Eva is quite a likeable character -to me. Although she is devoted, she has these thoughts going through her mind that make her doubt Ezekiel. But since it’s the only thing she has ever learned, she pushes them away and tries to be more obedient. I read a certain sentence in this book and highlighted it immediately because it’s something I needed to share in my review. So here it goes, this is what Eva needed to learn after she dared to ask reverend Ezekiel a question:
I need to learn to be more feminine: silent, speaking only when spoken to, obedient and patient.
That right there, will tell you everything you need to know about Ezekiel. That is what he is teaching this girl. It makes me sick to think that there are thousands of cults like this one in the world. As you can deduce from the quote above, Eva has some issues with blind obedience -as she should. She asks questions -which apparently, you can’t- is curious and wants to learn. All things that are apparently not supported by the Righteous Path. I loved to see Eva’s journey: how her doubts got stronger, especially when she got to go outside of the compound and see the way most of us actually love.
Another aspect I liked was to see how the different characters reacted to the changes in the Righteous Path and Ezekiel. He would grow more arrogant and mean and they would fast more often -because they didn’t have any money for food. But according to Ezekiel it’s just God punishing them for their sins and if they would just pray a little harder, they’d have food coming their way again. Some characters grew closer to Ezekiel and admired them more, while others like Eva had growing doubts. I especially liked to see the changes in Annie, Jacob and Rachel. Annie and Jacob are the other two children of the cult closest to Eva’s age and her friends. Mother Rachel is the youngest adult woman and Ezekiel’s most recent wife. They all had very different reactions to the changes.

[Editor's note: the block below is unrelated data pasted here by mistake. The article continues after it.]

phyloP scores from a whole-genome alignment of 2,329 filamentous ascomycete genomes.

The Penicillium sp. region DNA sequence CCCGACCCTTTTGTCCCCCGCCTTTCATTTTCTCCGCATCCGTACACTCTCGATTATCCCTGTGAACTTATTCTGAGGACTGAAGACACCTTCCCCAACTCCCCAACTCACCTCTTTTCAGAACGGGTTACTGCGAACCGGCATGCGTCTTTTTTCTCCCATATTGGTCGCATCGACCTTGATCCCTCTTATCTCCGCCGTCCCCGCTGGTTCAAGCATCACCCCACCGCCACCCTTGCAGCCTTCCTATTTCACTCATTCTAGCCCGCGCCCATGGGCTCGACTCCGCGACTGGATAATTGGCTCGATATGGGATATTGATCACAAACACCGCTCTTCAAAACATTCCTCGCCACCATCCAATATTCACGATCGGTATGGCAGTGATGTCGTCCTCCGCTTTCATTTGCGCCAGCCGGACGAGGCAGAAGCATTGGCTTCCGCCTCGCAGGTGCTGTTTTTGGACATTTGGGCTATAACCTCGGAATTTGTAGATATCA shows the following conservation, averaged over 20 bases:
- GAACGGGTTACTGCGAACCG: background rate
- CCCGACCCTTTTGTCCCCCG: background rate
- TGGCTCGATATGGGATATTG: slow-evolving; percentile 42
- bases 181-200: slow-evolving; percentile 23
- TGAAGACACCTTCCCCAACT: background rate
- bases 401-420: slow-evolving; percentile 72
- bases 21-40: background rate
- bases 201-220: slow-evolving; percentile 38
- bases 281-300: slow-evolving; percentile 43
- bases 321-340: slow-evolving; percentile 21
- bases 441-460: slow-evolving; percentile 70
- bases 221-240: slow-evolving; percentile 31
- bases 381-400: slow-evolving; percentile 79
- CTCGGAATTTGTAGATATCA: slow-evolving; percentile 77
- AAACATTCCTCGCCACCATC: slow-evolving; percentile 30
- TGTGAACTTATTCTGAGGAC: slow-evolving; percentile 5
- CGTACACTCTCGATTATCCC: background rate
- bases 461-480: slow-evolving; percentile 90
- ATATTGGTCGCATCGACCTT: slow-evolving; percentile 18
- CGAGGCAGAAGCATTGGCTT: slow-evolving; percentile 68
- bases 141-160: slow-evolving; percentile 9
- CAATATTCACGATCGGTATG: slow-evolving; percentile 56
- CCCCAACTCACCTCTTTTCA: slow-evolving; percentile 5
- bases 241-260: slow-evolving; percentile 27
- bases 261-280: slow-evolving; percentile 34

To be honest, aside from the abuse and so on, what disgusted me the most was that Ezekiel -who must be like 60- married all of the adult women, took them as his wives. And every night he would choose one to spend the night with. And one day, Eva will become his wife as well -she’s only fourteen! THAT IS DISGUSTING. And don’t even get me started on the abuse. I have another quote to show that one -it’s a flashback to when Eva was about 5 years old:
“Now you will obey me and give me that necklace,” Ezekiel demanded. He paddled me hard until I gave it to him. That’s when I wet myself in front of everybody. I could cry all over again thinking about it. It was a powerful lesson, one that I needed to learn – that God comes before any material possessions.
HELLO. What the hell? How could any mother just sit there and watch a guy hit her child? I do not understand. And it’s not just physical abuse but emotional as well. The only aspect I didn’t like as much about the novel was that the friendship with Trevor felt a bit rushed.
Overall, I’d definitely recommend this book. As you can see from my review, I was very invested in the story! It just seems so real: both the characters and the plot line. I was surprised to see -in the author’s note I believe- that the author has actually worked with (ex-)cult members before. I think that’s why it seems so real to me.
Go ahead and give this one a try! It’s such a quick but fascinating read!